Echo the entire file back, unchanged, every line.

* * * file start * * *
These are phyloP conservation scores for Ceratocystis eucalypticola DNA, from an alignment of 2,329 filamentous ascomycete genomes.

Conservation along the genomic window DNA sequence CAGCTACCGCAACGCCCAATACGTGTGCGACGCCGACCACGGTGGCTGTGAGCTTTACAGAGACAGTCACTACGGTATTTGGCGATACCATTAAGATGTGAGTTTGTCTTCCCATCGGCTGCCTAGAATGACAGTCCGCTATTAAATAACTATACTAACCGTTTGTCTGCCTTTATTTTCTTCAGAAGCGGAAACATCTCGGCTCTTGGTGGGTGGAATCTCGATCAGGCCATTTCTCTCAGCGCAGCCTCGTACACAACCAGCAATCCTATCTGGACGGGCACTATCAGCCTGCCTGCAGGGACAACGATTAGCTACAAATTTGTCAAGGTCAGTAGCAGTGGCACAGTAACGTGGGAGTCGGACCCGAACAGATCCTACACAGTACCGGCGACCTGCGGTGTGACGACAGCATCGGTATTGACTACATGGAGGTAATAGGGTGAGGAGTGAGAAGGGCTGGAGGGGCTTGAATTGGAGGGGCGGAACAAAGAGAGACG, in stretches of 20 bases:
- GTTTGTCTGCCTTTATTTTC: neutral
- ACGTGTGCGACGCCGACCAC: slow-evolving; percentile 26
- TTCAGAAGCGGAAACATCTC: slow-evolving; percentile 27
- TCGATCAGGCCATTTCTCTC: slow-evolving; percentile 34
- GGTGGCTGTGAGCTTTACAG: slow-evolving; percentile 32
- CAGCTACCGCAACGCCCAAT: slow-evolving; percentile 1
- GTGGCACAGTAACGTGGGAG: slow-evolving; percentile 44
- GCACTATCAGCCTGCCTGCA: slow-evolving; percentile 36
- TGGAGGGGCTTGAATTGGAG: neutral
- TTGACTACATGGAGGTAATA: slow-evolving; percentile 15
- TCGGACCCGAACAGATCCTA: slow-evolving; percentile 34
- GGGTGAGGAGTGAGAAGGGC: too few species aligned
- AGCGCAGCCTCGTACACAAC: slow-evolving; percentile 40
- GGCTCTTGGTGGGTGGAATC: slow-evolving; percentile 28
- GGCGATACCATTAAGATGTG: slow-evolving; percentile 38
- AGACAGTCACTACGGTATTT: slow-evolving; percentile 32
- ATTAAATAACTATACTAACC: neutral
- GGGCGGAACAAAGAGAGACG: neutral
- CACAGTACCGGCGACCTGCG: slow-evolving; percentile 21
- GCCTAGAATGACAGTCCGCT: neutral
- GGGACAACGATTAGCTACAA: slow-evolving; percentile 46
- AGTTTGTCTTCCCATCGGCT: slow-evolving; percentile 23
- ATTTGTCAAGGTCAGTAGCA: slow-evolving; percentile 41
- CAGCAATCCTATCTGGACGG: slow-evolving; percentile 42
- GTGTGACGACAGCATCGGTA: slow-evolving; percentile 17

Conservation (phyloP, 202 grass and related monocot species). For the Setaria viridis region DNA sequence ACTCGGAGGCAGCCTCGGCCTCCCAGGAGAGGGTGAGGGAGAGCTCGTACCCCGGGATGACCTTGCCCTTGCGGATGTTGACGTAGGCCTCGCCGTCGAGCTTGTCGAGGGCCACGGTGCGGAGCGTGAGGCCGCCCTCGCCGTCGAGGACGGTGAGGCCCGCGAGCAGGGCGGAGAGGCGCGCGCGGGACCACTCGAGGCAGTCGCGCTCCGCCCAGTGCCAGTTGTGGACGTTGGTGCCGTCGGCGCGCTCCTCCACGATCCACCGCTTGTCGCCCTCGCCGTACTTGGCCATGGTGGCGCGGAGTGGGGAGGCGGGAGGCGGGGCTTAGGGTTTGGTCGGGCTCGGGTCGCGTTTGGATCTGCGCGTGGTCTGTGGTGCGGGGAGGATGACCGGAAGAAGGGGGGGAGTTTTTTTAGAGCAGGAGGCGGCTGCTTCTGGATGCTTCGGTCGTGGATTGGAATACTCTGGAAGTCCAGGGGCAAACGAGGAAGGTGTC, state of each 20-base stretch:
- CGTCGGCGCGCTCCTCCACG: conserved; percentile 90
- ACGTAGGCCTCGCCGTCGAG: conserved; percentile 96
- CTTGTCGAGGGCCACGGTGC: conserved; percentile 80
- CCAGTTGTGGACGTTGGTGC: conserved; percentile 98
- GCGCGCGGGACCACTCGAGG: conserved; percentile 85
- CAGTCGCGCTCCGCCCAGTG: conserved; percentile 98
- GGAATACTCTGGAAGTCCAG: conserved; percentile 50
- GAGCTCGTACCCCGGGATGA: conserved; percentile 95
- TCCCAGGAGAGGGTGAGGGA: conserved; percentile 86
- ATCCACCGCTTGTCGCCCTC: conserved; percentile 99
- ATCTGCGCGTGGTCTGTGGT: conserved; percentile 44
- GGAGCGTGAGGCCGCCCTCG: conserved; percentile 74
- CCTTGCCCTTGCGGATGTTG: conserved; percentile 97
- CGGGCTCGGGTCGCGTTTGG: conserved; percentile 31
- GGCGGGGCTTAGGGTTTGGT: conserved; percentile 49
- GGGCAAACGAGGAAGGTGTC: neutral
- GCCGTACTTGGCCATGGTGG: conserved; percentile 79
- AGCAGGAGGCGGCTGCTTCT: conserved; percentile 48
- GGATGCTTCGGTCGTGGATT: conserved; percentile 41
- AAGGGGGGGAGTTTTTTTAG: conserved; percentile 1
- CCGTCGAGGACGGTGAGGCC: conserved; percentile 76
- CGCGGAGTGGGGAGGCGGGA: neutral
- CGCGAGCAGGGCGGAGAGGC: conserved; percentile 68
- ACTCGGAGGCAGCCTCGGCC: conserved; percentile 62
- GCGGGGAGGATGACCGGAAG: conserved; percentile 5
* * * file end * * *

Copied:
These are phyloP conservation scores for Ceratocystis eucalypticola DNA, from an alignment of 2,329 filamentous ascomycete genomes.

Conservation along the genomic window DNA sequence CAGCTACCGCAACGCCCAATACGTGTGCGACGCCGACCACGGTGGCTGTGAGCTTTACAGAGACAGTCACTACGGTATTTGGCGATACCATTAAGATGTGAGTTTGTCTTCCCATCGGCTGCCTAGAATGACAGTCCGCTATTAAATAACTATACTAACCGTTTGTCTGCCTTTATTTTCTTCAGAAGCGGAAACATCTCGGCTCTTGGTGGGTGGAATCTCGATCAGGCCATTTCTCTCAGCGCAGCCTCGTACACAACCAGCAATCCTATCTGGACGGGCACTATCAGCCTGCCTGCAGGGACAACGATTAGCTACAAATTTGTCAAGGTCAGTAGCAGTGGCACAGTAACGTGGGAGTCGGACCCGAACAGATCCTACACAGTACCGGCGACCTGCGGTGTGACGACAGCATCGGTATTGACTACATGGAGGTAATAGGGTGAGGAGTGAGAAGGGCTGGAGGGGCTTGAATTGGAGGGGCGGAACAAAGAGAGACG, in stretches of 20 bases:
- GTTTGTCTGCCTTTATTTTC: neutral
- ACGTGTGCGACGCCGACCAC: slow-evolving; percentile 26
- TTCAGAAGCGGAAACATCTC: slow-evolving; percentile 27
- TCGATCAGGCCATTTCTCTC: slow-evolving; percentile 34
- GGTGGCTGTGAGCTTTACAG: slow-evolving; percentile 32
- CAGCTACCGCAACGCCCAAT: slow-evolving; percentile 1
- GTGGCACAGTAACGTGGGAG: slow-evolving; percentile 44
- GCACTATCAGCCTGCCTGCA: slow-evolving; percentile 36
- TGGAGGGGCTTGAATTGGAG: neutral
- TTGACTACATGGAGGTAATA: slow-evolving; percentile 15
- TCGGACCCGAACAGATCCTA: slow-evolving; percentile 34
- GGGTGAGGAGTGAGAAGGGC: too few species aligned
- AGCGCAGCCTCGTACACAAC: slow-evolving; percentile 40
- GGCTCTTGGTGGGTGGAATC: slow-evolving; percentile 28
- GGCGATACCATTAAGATGTG: slow-evolving; percentile 38
- AGACAGTCACTACGGTATTT: slow-evolving; percentile 32
- ATTAAATAACTATACTAACC: neutral
- GGGCGGAACAAAGAGAGACG: neutral
- CACAGTACCGGCGACCTGCG: slow-evolving; percentile 21
- GCCTAGAATGACAGTCCGCT: neutral
- GGGACAACGATTAGCTACAA: slow-evolving; percentile 46
- AGTTTGTCTTCCCATCGGCT: slow-evolving; percentile 23
- ATTTGTCAAGGTCAGTAGCA: slow-evolving; percentile 41
- CAGCAATCCTATCTGGACGG: slow-evolving; percentile 42
- GTGTGACGACAGCATCGGTA: slow-evolving; percentile 17

Conservation (phyloP, 202 grass and related monocot species). For the Setaria viridis region DNA sequence ACTCGGAGGCAGCCTCGGCCTCCCAGGAGAGGGTGAGGGAGAGCTCGTACCCCGGGATGACCTTGCCCTTGCGGATGTTGACGTAGGCCTCGCCGTCGAGCTTGTCGAGGGCCACGGTGCGGAGCGTGAGGCCGCCCTCGCCGTCGAGGACGGTGAGGCCCGCGAGCAGGGCGGAGAGGCGCGCGCGGGACCACTCGAGGCAGTCGCGCTCCGCCCAGTGCCAGTTGTGGACGTTGGTGCCGTCGGCGCGCTCCTCCACGATCCACCGCTTGTCGCCCTCGCCGTACTTGGCCATGGTGGCGCGGAGTGGGGAGGCGGGAGGCGGGGCTTAGGGTTTGGTCGGGCTCGGGTCGCGTTTGGATCTGCGCGTGGTCTGTGGTGCGGGGAGGATGACCGGAAGAAGGGGGGGAGTTTTTTTAGAGCAGGAGGCGGCTGCTTCTGGATGCTTCGGTCGTGGATTGGAATACTCTGGAAGTCCAGGGGCAAACGAGGAAGGTGTC, state of each 20-base stretch:
- CGTCGGCGCGCTCCTCCACG: conserved; percentile 90
- ACGTAGGCCTCGCCGTCGAG: conserved; percentile 96
- CTTGTCGAGGGCCACGGTGC: conserved; percentile 80
- CCAGTTGTGGACGTTGGTGC: conserved; percentile 98
- GCGCGCGGGACCACTCGAGG: conserved; percentile 85
- CAGTCGCGCTCCGCCCAGTG: conserved; percentile 98
- GGAATACTCTGGAAGTCCAG: conserved; percentile 50
- GAGCTCGTACCCCGGGATGA: conserved; percentile 95
- TCCCAGGAGAGGGTGAGGGA: conserved; percentile 86
- ATCCACCGCTTGTCGCCCTC: conserved; percentile 99
- ATCTGCGCGTGGTCTGTGGT: conserved; percentile 44
- GGAGCGTGAGGCCGCCCTCG: conserved; percentile 74
- CCTTGCCCTTGCGGATGTTG: conserved; percentile 97
- CGGGCTCGGGTCGCGTTTGG: conserved; percentile 31
- GGCGGGGCTTAGGGTTTGGT: conserved; percentile 49
- GGGCAAACGAGGAAGGTGTC: neutral
- GCCGTACTTGGCCATGGTGG: conserved; percentile 79
- AGCAGGAGGCGGCTGCTTCT: conserved; percentile 48
- GGATGCTTCGGTCGTGGATT: conserved; percentile 41
- AAGGGGGGGAGTTTTTTTAG: conserved; percentile 1
- CCGTCGAGGACGGTGAGGCC: conserved; percentile 76
- CGCGGAGTGGGGAGGCGGGA: neutral
- CGCGAGCAGGGCGGAGAGGC: conserved; percentile 68
- ACTCGGAGGCAGCCTCGGCC: conserved; percentile 62
- GCGGGGAGGATGACCGGAAG: conserved; percentile 5